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Lauritz Melchior (20 March 1890 – 19 March 1973) was a Danish-American opera singer. He was the pre-eminent Wagnerian tenor of the 1920s, 1930s, and 1940s and has since come to be considered the quintessence of his voice type. Late in his career, Melchior appeared in movie musicals and on radio and television. He also made numerous recordings. Hugh Walpole dedicated the novel The Young Enchanted to Melchior, and also paid his singing lessons with Victor Beigel.
Born Lauritz Lebrecht Hommel Melchior in Copenhagen, Denmark, the young Melchior was a boy soprano and amateur singer before starting his first operatic vocal studies under Paul Bang at the Royal Opera School in Copenhagen at the age of 18 in 1908.
His sister, Agnes Melchior (1883-1945), was a blind Danish Esperantist.
In 1913, Melchior made his debut in the baritone role of Silvio in Ruggero Leoncavallo's Pagliacci at the Royal Theatre (Det Kongelige Teater) in Copenhagen. He sang mostly secondary baritone and bass roles for the Royal Danish Opera and provincial Scandianavian opera companies for the next few years.
In September 1920, when he was singing the Steersman's Song, from Wagner's The Flying Dutchman at a Prom Concert, he met the popular novelist and passionate Wagnerite Hugh Walpole and the two quickly became firm friends, travelling together and staying in each other's houses. On a visit to Walpole's cottage in Polperro Melchior "caused a sensation by singing at a concert in the village", and later on a visit to Helston he and Walpole both took part in the Floral Dance. In December 1921 on a visit with Walpole to his (Walpole's) parents in Edinburgh, Melchior gave a concert in the Usher Hall. Walpole provided the fledgling Heldentenor with financial aid in February 1922, paying in advance two-thirds of the fees for his studies under Victor Beigel. In 1923, Walpole gave Melchior a further £800, enabling him to continue his studies with Ernst Grenzebach and the legendary dramatic soprano of the Vienna Court Opera, Anna Bahr von Mildenburg.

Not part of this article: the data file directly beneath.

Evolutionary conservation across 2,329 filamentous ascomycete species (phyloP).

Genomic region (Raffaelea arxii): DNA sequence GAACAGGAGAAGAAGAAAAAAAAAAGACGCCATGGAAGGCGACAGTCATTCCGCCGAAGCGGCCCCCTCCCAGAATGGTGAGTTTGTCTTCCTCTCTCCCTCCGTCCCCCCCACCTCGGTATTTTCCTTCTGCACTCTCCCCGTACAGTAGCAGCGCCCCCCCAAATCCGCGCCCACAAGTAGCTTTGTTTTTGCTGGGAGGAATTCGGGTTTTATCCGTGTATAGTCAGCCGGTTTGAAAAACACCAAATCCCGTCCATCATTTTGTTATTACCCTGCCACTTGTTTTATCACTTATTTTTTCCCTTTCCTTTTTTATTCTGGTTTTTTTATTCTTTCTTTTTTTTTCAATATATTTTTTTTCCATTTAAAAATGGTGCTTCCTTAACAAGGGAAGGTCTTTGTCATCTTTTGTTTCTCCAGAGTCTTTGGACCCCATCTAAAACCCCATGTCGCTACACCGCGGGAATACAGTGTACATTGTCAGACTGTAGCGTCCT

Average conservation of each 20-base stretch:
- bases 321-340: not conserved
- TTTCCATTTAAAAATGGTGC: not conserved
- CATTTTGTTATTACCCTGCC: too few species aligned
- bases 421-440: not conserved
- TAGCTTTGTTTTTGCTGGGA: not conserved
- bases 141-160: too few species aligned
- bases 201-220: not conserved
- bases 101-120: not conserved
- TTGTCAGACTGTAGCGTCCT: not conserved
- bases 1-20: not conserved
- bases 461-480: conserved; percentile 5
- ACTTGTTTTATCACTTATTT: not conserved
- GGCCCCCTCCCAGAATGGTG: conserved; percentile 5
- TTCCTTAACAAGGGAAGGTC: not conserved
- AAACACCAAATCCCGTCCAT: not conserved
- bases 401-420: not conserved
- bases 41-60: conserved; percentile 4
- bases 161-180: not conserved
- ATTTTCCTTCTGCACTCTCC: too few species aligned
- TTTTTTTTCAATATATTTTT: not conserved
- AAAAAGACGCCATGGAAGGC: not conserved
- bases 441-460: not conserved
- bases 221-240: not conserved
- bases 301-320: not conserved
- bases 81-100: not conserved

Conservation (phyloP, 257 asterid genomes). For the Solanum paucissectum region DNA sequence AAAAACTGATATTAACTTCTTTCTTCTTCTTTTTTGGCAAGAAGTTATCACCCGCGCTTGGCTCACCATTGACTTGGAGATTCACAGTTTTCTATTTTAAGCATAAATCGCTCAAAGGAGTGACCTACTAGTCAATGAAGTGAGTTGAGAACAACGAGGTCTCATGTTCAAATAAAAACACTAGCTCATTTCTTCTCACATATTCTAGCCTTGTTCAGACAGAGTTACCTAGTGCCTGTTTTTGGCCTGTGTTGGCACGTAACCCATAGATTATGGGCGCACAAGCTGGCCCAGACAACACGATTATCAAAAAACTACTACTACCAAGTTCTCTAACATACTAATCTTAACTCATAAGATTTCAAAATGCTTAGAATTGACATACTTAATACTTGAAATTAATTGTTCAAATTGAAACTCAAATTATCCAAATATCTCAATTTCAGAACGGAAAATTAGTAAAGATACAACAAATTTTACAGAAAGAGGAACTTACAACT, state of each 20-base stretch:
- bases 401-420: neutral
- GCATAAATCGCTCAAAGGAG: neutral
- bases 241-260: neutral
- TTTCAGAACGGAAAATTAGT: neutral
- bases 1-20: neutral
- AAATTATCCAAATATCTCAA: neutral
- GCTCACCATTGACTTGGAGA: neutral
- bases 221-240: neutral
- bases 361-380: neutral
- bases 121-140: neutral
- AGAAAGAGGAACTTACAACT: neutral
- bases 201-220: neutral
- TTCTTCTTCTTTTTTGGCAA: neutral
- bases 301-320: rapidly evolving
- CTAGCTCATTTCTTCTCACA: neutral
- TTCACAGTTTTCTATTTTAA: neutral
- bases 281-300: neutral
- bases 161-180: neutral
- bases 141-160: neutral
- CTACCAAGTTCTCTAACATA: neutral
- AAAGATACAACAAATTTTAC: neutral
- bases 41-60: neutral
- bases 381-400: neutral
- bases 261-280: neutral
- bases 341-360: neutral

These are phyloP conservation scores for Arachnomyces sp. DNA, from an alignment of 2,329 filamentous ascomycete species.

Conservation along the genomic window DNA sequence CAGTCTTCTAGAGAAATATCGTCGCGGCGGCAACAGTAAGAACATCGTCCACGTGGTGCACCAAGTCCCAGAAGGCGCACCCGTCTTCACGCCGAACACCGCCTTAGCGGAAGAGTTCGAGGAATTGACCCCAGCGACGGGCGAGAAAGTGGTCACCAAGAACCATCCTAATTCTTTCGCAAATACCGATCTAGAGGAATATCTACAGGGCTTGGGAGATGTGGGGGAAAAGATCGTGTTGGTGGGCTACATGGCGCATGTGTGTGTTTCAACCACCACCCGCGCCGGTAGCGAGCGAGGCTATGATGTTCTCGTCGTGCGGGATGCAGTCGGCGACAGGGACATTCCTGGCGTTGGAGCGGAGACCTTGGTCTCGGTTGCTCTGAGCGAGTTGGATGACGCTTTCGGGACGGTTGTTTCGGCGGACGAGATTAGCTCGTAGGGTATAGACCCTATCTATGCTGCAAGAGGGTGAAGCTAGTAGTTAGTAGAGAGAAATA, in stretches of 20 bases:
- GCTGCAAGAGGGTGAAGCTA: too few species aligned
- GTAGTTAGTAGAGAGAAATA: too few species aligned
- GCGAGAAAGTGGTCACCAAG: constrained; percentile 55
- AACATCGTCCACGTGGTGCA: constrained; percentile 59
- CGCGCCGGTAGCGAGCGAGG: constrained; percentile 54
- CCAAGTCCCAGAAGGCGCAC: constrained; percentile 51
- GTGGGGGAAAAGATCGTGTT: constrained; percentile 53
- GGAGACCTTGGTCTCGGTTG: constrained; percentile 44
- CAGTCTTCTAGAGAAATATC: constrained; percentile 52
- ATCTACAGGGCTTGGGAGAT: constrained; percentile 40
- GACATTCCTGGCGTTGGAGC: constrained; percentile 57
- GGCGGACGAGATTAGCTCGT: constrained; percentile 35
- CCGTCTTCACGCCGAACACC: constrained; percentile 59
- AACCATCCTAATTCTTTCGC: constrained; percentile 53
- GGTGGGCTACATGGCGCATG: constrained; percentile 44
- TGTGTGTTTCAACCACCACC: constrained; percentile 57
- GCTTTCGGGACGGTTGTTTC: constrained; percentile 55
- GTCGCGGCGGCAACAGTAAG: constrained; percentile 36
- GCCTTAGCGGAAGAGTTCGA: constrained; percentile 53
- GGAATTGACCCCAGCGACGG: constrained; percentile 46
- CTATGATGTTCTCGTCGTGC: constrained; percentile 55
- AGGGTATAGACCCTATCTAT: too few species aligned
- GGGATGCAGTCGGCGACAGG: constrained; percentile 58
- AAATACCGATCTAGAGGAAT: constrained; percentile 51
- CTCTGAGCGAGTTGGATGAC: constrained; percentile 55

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When Melchior decided to marry, Walpole was crushed and wrote: "In the morning D. (Walpole called Melchior David, hence the abbreviation D.) came to see me, and in the garden at the bottom of this house there was the most desperate struggle of our friendship. It ended in his victory and my resolve to pull myself round and adopt the young woman."
On May 14, 1924 Lauritz Melchior made his debut, as Siegmund, at the Royal Opera House at Covent Garden in London. The result was a smashing success. Some weeks later Melchior made his debut on the stage of the Festspielhaus in Bayreuth in the roles of Siegmund and Parsifal. In July 1925 Adolf Hitler attended a performance of Parsifal in Bayreuth as a guest of Winifred Wagner. According to Walpole, who was sitting in Wagner's box next to Hitler, as Melchior sang, "the tears poured down Hitler's cheeks".
An American citizen since 1947, Melchior died in Santa Monica, California in 1973. He was put to rest in the Assistens Kirkegaard cemetery in Copenhagen. He was survived by his son, Danish-American novelist and filmmaker Ib Melchior, who wrote a biography of his father and for years fought a legal battle to reclaim the Melchior family estate Chossewitz in Germany, which was confiscated by East Germany.
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